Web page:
07/08/2017: "Almost Everything You Want To Know About Septic Systems -And Then Some..."
By Merri Ann Simonson
As a Real Estate Agent, we are constantly learning and then sharing our knowledge with our clients. We must even expand our knowledge into some related industries that are not comfortable to discuss with a client, such as septic systems and their functions. The real estate industry isn’t just cars and contracts; it includes other really interesting stuff as well.
DO-IT-YOURSELF INSPECTIONS. If you want to thoroughly understand how your system functions, you too can become a septic inspector for your own system. Do-it-yourself inspections are not allowed on the fully self-contained units such as the Advantech systems. Those must be inspected by one of the licensed designers on an annual basis due to the high level of technology. However, the Whitewater system may be self-inspected, if the property owner has taken the County class and been approved by the local Whitewater representative.
It is recommended that you do not conduct a self-inspection if you are processing it for the purpose of a sale on your property. That final inspection should be left up to the professionals due to the liability associated with do-it-yourself inspections and purchase contracts. Further, the County will not accept homeowner inspections for those inspections done as part of a real estate transaction.
If you desire to conduct your own inspections, classes are taught regularly at the County. You can contact the Health Department at 378-4474 to reserve your place in the class.
SYSTEM FAILURE. If your system fails, you will typically be granted a repair permit. Failed septic systems cause great damage to our environment so the repair permit process is regularly expedited. Systems fail for a variety of reasons; a few of the most common include surface damage, roots, lack of maintenance, and the worst is toilet paper and grease.
We can’t consider all aspects of a septic system without a riveting discussion about toilet paper. I know that TV ads claim that “Brand X” is great for your bum but it is a major problem for your septic system. Any of the soft cushy brands may fill up your tank. The thin types that break down easier may cause problems for your drain field. One expert was quoted to say “you should select a brand like Goldie Locks, not too thick and not too thin”. One should note that it is less expensive to pump out a tank than it is to repair a drain field.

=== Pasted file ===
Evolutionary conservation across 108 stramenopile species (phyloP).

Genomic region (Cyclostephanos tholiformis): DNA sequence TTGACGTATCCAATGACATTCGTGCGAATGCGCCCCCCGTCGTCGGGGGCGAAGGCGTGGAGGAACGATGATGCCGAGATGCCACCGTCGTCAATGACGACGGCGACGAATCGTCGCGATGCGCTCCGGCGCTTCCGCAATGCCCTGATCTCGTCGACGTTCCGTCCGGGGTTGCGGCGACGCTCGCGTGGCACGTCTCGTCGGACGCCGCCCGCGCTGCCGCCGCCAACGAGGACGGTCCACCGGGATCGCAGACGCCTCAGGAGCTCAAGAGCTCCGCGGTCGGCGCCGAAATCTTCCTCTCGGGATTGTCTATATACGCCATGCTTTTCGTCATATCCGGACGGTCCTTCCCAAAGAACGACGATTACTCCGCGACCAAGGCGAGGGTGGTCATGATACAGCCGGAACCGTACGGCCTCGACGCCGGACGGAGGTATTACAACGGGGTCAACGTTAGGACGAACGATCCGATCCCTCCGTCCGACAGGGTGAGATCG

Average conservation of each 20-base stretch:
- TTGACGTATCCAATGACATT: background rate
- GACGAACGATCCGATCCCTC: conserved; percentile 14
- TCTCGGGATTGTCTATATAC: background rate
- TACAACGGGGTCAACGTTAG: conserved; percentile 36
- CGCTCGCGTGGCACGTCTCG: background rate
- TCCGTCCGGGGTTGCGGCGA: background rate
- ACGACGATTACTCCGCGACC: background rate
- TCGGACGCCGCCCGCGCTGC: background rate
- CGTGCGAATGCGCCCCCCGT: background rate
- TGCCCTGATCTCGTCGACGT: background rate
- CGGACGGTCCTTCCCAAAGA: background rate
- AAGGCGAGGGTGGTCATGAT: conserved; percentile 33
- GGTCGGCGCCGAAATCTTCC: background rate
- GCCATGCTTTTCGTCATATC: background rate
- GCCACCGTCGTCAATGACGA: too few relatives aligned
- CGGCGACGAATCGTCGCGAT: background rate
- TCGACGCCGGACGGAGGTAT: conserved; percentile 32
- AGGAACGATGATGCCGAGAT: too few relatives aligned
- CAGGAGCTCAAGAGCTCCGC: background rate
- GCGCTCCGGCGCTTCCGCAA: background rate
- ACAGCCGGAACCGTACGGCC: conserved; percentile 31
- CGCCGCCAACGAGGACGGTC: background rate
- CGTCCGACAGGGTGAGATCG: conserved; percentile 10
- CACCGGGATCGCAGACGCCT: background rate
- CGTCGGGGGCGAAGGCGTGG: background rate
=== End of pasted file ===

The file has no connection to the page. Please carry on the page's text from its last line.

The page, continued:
Other preventive measures include using your garbage disposal sparingly, (if at all) use environmental safe bleach and cleaning products, don’t flush or rinse your paint equipment into the system; even water based paints are a problem. Don’t let a leaky toilet or faucet saturate your system. Protect your drain field from groundwater with a curtain drain that diverts the water. Don’t plant deep rooted shrubs or trees on or near the drain field or tank. Just like a boat, don’t flush anything not eaten first. Don’t pump unless needed.
The goal is to not kill off nature’s bacteria. There are numerous additives marketed for septic systems which according to some experts are a waste of money.
All newer systems that have a pump also have an alarm that lets you know immediately if your system is unhappy 24-7.
REMODEL. If you desire to enlarge the size of your system, it is a fairly easy project as long as the soil conditions support the expansion. Further, if your system is non-conforming due to location or age, it will be possible to repair should the need arise, but you may not be able to grow the size as that will increase the non-conformity, unless a different location on the site is available that will meet current code requirements.
I know that reading an article about septic systems and their functions isn’t the best entertainment but it is important that property owners and buyers understand the importance of the systems. Unless you live in town or at the Roche Harbor Resort; you are served by an on-site sewage system.
(Merri Ann Simonson is the Managing Broker/Sales Manager of Coldwell Banker San Juan Islands Inc
She can be reached at Simonson@sanjuanislands.com, and at: 360 378-2101)